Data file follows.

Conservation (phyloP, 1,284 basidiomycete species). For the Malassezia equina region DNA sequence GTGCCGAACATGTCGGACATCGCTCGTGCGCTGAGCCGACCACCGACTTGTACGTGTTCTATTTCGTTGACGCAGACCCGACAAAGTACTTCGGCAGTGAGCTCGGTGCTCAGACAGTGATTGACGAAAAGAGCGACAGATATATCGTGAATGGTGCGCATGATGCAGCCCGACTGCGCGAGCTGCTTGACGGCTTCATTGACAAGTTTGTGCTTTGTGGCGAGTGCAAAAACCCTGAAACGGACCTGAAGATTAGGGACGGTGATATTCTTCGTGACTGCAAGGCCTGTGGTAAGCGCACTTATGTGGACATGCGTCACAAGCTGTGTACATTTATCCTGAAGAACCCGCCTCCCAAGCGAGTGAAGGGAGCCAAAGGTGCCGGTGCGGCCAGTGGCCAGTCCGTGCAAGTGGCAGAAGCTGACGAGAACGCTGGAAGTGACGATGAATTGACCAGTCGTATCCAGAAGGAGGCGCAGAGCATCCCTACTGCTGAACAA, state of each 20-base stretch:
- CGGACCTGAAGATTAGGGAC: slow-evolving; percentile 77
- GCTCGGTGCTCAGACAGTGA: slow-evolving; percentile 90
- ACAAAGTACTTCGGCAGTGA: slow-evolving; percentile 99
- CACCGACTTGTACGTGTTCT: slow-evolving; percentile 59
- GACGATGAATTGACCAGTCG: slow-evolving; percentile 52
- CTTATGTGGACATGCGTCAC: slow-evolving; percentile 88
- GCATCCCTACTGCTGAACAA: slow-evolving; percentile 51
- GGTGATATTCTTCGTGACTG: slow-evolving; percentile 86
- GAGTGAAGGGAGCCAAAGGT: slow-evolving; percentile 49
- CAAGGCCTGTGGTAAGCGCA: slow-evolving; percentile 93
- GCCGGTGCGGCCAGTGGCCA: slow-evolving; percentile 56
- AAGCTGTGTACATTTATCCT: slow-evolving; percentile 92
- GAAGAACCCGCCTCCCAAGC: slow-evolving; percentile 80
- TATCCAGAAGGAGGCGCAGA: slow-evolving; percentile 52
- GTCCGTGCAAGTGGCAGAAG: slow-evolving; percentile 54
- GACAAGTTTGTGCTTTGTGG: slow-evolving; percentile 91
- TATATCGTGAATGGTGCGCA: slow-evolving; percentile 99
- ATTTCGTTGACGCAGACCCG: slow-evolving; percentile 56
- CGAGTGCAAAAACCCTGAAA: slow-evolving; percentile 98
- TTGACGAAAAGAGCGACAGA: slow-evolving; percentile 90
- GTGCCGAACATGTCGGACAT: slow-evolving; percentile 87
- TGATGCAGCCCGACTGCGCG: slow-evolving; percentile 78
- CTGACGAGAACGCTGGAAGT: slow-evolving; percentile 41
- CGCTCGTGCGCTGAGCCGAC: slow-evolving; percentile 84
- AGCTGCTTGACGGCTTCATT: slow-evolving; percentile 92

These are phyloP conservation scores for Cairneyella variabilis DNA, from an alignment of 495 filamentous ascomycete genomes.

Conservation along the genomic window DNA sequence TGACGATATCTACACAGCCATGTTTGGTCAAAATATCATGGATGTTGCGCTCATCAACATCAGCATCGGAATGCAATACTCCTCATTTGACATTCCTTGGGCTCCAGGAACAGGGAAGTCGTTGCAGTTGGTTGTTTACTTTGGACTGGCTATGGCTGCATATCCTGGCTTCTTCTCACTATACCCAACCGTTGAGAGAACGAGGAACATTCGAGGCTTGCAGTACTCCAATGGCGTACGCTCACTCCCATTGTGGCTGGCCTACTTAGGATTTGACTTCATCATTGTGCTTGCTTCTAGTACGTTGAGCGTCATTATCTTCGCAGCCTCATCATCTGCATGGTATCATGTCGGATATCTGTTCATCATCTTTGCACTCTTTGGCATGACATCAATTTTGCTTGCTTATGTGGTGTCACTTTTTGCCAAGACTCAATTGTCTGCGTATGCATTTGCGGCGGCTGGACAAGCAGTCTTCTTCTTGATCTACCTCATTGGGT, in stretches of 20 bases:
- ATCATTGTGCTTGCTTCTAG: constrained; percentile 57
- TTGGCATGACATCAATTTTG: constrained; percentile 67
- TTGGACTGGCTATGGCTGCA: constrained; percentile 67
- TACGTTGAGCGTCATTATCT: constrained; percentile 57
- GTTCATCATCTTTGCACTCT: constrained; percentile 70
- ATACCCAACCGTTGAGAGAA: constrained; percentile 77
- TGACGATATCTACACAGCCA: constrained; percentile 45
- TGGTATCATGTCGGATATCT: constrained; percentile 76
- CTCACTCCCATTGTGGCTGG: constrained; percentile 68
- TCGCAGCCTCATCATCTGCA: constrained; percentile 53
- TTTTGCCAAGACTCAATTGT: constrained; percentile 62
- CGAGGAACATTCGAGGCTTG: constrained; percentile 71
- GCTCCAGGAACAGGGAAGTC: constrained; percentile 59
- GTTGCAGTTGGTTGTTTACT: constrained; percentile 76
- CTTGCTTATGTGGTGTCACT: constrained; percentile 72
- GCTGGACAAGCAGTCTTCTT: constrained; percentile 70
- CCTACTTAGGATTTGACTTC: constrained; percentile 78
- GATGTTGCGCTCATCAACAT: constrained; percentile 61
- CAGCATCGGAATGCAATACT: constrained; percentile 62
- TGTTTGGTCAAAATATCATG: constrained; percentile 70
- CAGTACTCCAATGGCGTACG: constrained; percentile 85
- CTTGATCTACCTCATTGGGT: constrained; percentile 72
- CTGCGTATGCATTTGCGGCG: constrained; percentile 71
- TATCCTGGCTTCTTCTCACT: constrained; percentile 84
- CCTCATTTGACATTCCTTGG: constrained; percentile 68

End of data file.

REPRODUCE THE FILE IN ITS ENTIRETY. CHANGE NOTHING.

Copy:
Conservation (phyloP, 1,284 basidiomycete species). For the Malassezia equina region DNA sequence GTGCCGAACATGTCGGACATCGCTCGTGCGCTGAGCCGACCACCGACTTGTACGTGTTCTATTTCGTTGACGCAGACCCGACAAAGTACTTCGGCAGTGAGCTCGGTGCTCAGACAGTGATTGACGAAAAGAGCGACAGATATATCGTGAATGGTGCGCATGATGCAGCCCGACTGCGCGAGCTGCTTGACGGCTTCATTGACAAGTTTGTGCTTTGTGGCGAGTGCAAAAACCCTGAAACGGACCTGAAGATTAGGGACGGTGATATTCTTCGTGACTGCAAGGCCTGTGGTAAGCGCACTTATGTGGACATGCGTCACAAGCTGTGTACATTTATCCTGAAGAACCCGCCTCCCAAGCGAGTGAAGGGAGCCAAAGGTGCCGGTGCGGCCAGTGGCCAGTCCGTGCAAGTGGCAGAAGCTGACGAGAACGCTGGAAGTGACGATGAATTGACCAGTCGTATCCAGAAGGAGGCGCAGAGCATCCCTACTGCTGAACAA, state of each 20-base stretch:
- CGGACCTGAAGATTAGGGAC: slow-evolving; percentile 77
- GCTCGGTGCTCAGACAGTGA: slow-evolving; percentile 90
- ACAAAGTACTTCGGCAGTGA: slow-evolving; percentile 99
- CACCGACTTGTACGTGTTCT: slow-evolving; percentile 59
- GACGATGAATTGACCAGTCG: slow-evolving; percentile 52
- CTTATGTGGACATGCGTCAC: slow-evolving; percentile 88
- GCATCCCTACTGCTGAACAA: slow-evolving; percentile 51
- GGTGATATTCTTCGTGACTG: slow-evolving; percentile 86
- GAGTGAAGGGAGCCAAAGGT: slow-evolving; percentile 49
- CAAGGCCTGTGGTAAGCGCA: slow-evolving; percentile 93
- GCCGGTGCGGCCAGTGGCCA: slow-evolving; percentile 56
- AAGCTGTGTACATTTATCCT: slow-evolving; percentile 92
- GAAGAACCCGCCTCCCAAGC: slow-evolving; percentile 80
- TATCCAGAAGGAGGCGCAGA: slow-evolving; percentile 52
- GTCCGTGCAAGTGGCAGAAG: slow-evolving; percentile 54
- GACAAGTTTGTGCTTTGTGG: slow-evolving; percentile 91
- TATATCGTGAATGGTGCGCA: slow-evolving; percentile 99
- ATTTCGTTGACGCAGACCCG: slow-evolving; percentile 56
- CGAGTGCAAAAACCCTGAAA: slow-evolving; percentile 98
- TTGACGAAAAGAGCGACAGA: slow-evolving; percentile 90
- GTGCCGAACATGTCGGACAT: slow-evolving; percentile 87
- TGATGCAGCCCGACTGCGCG: slow-evolving; percentile 78
- CTGACGAGAACGCTGGAAGT: slow-evolving; percentile 41
- CGCTCGTGCGCTGAGCCGAC: slow-evolving; percentile 84
- AGCTGCTTGACGGCTTCATT: slow-evolving; percentile 92

These are phyloP conservation scores for Cairneyella variabilis DNA, from an alignment of 495 filamentous ascomycete genomes.

Conservation along the genomic window DNA sequence TGACGATATCTACACAGCCATGTTTGGTCAAAATATCATGGATGTTGCGCTCATCAACATCAGCATCGGAATGCAATACTCCTCATTTGACATTCCTTGGGCTCCAGGAACAGGGAAGTCGTTGCAGTTGGTTGTTTACTTTGGACTGGCTATGGCTGCATATCCTGGCTTCTTCTCACTATACCCAACCGTTGAGAGAACGAGGAACATTCGAGGCTTGCAGTACTCCAATGGCGTACGCTCACTCCCATTGTGGCTGGCCTACTTAGGATTTGACTTCATCATTGTGCTTGCTTCTAGTACGTTGAGCGTCATTATCTTCGCAGCCTCATCATCTGCATGGTATCATGTCGGATATCTGTTCATCATCTTTGCACTCTTTGGCATGACATCAATTTTGCTTGCTTATGTGGTGTCACTTTTTGCCAAGACTCAATTGTCTGCGTATGCATTTGCGGCGGCTGGACAAGCAGTCTTCTTCTTGATCTACCTCATTGGGT, in stretches of 20 bases:
- ATCATTGTGCTTGCTTCTAG: constrained; percentile 57
- TTGGCATGACATCAATTTTG: constrained; percentile 67
- TTGGACTGGCTATGGCTGCA: constrained; percentile 67
- TACGTTGAGCGTCATTATCT: constrained; percentile 57
- GTTCATCATCTTTGCACTCT: constrained; percentile 70
- ATACCCAACCGTTGAGAGAA: constrained; percentile 77
- TGACGATATCTACACAGCCA: constrained; percentile 45
- TGGTATCATGTCGGATATCT: constrained; percentile 76
- CTCACTCCCATTGTGGCTGG: constrained; percentile 68
- TCGCAGCCTCATCATCTGCA: constrained; percentile 53
- TTTTGCCAAGACTCAATTGT: constrained; percentile 62
- CGAGGAACATTCGAGGCTTG: constrained; percentile 71
- GCTCCAGGAACAGGGAAGTC: constrained; percentile 59
- GTTGCAGTTGGTTGTTTACT: constrained; percentile 76
- CTTGCTTATGTGGTGTCACT: constrained; percentile 72
- GCTGGACAAGCAGTCTTCTT: constrained; percentile 70
- CCTACTTAGGATTTGACTTC: constrained; percentile 78
- GATGTTGCGCTCATCAACAT: constrained; percentile 61
- CAGCATCGGAATGCAATACT: constrained; percentile 62
- TGTTTGGTCAAAATATCATG: constrained; percentile 70
- CAGTACTCCAATGGCGTACG: constrained; percentile 85
- CTTGATCTACCTCATTGGGT: constrained; percentile 72
- CTGCGTATGCATTTGCGGCG: constrained; percentile 71
- TATCCTGGCTTCTTCTCACT: constrained; percentile 84
- CCTCATTTGACATTCCTTGG: constrained; percentile 68